Parihar VK, Angulo MC, Allen BD, Syage A, Usmani MT, Passerat de la Chapelle E, Amin AN, Flores L, Lin X, Giedzinski E, Limoli CL. Sex-specific cognitive deficits following space radiation exposure. Front Behav Neurosci. 2020 Sep 16;14:535885. [DOI]
Keiser AA, Kramár EA, Dong T, Shanur S, Pirodan M, Ru N, Acharya MM, Baulch JE, Limoli CL, Wood MA. Systemic HDAC3 inhibition ameliorates impairments in synaptic plasticity caused by simulated galactic cosmic radiation exposure in male mice. Neurobiol Learn Mem. 2020 Dec 23. Online ahead of print. https://pubmed.ncbi.nlm.nih.gov/33359392 [DOI]
Klein PM, Parihar VK, Szabo GG, Zöldi M, Angulo MC, Allen BD, Amin AN, Nguyen QA, Katona I, Baulch JE, Limoli CL, Soltesz I. Detrimental impacts of mixed-ion radiation on nervous system function.
Neurobiol Dis. 2021 Jan 5. [DOI]
Crew health and performance is critical to successful human exploration beyond low Earth orbit.
The Human Research Program (HRP) investigates and mitigates the highest risks to human health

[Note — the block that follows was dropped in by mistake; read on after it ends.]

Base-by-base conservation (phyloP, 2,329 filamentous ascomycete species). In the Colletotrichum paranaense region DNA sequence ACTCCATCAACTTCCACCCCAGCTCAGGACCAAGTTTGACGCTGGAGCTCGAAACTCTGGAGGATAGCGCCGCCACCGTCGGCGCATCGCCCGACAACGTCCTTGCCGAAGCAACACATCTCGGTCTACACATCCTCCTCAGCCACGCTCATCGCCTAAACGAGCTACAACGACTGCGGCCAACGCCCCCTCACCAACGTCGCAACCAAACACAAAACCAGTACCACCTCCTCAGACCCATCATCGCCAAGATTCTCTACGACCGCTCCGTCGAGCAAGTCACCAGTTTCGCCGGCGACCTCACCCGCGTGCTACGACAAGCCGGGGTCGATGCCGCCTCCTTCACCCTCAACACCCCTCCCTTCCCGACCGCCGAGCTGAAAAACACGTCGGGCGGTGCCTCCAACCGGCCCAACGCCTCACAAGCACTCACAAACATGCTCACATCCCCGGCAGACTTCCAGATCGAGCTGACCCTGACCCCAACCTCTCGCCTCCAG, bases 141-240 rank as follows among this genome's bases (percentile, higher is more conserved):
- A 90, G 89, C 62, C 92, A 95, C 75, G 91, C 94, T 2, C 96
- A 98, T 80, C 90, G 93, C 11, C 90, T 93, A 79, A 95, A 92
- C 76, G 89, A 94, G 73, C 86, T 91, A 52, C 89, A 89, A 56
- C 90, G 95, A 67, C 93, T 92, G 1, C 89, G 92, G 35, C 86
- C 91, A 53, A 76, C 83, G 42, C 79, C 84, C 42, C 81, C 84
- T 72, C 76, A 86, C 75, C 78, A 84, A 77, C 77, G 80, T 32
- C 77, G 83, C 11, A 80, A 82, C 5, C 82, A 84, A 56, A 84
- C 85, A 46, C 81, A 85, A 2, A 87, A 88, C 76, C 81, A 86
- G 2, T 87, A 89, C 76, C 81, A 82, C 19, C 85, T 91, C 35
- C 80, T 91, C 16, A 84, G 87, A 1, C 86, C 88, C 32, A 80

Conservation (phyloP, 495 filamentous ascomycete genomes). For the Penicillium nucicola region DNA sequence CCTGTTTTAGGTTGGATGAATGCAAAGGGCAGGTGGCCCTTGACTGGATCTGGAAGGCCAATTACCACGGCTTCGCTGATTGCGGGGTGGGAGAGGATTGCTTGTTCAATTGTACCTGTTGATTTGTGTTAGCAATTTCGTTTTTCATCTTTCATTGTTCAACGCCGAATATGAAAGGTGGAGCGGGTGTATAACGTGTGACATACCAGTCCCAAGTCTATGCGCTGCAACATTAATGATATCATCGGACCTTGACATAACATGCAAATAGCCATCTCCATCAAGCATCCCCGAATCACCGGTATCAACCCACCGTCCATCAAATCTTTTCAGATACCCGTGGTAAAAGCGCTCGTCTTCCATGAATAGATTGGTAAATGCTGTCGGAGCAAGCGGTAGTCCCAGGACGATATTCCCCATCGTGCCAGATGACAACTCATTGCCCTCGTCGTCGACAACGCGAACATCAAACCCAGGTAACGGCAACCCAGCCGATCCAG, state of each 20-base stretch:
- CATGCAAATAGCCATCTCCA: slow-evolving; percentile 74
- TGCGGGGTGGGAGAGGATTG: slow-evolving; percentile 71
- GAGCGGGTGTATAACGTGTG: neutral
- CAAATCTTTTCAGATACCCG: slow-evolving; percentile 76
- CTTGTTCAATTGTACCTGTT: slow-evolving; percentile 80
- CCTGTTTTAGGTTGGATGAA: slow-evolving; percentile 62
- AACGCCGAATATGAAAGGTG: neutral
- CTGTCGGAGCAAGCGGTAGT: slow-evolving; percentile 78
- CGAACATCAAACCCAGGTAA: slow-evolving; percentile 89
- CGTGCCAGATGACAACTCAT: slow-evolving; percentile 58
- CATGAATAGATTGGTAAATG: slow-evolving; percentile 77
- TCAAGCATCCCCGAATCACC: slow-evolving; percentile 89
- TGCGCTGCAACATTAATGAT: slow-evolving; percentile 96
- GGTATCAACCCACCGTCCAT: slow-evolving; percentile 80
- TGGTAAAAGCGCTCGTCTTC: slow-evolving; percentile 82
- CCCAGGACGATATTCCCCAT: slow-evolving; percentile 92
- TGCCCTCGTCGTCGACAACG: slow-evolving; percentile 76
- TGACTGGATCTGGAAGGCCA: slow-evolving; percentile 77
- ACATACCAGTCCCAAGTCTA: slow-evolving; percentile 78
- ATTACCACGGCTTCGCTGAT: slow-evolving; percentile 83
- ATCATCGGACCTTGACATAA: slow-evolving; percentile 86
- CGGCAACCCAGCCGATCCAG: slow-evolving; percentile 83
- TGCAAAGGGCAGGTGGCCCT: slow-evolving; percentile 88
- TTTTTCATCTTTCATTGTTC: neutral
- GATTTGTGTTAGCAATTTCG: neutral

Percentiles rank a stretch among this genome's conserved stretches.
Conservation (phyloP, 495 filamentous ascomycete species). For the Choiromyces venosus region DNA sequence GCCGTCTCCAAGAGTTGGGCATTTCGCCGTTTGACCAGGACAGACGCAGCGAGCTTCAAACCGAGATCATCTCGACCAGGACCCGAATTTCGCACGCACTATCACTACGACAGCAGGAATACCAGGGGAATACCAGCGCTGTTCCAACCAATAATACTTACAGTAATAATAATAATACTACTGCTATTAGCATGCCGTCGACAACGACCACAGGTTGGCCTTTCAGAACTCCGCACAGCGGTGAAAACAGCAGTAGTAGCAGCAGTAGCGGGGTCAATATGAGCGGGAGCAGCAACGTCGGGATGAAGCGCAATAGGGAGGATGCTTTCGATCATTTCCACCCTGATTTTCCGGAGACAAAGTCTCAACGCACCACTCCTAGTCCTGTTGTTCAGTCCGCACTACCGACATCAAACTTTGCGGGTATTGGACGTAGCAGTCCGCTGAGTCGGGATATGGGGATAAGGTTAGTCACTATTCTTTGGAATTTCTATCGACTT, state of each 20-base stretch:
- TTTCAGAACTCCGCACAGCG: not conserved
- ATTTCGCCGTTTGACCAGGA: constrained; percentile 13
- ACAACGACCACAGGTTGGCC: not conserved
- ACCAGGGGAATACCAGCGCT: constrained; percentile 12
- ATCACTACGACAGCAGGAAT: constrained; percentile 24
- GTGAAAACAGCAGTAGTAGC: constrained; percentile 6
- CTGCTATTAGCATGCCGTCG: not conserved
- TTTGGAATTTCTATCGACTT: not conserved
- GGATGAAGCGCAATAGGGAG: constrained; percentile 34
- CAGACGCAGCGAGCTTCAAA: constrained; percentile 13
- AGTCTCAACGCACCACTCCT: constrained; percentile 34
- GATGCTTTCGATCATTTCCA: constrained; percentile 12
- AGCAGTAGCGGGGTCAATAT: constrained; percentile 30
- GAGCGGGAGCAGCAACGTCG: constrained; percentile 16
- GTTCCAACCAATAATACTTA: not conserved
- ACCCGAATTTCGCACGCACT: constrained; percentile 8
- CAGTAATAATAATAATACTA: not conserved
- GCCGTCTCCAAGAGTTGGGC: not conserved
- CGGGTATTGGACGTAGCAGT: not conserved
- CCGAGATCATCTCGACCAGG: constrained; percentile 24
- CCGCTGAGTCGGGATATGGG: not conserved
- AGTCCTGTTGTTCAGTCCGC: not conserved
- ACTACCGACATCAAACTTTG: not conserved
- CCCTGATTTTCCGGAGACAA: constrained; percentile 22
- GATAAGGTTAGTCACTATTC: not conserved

and performance, providing essential countermeasures and technologies for human space exploration.
Risks include physiological and performance effects from hazards such as radiation, altered gravity,
and hostile environments, as well as unique challenges in medical support, human factors,
and behavioral health support. The HRP utilizes an Integrated Research Plan (IRP) to identify
the approach and research activities planned to address these risks, which are assigned to specific
Elements within the program. The Human Research Roadmap is the web-based tool for communicating the IRP content.
The Human Research Roadmap is located at: https://humanresearchroadmap.nasa.gov/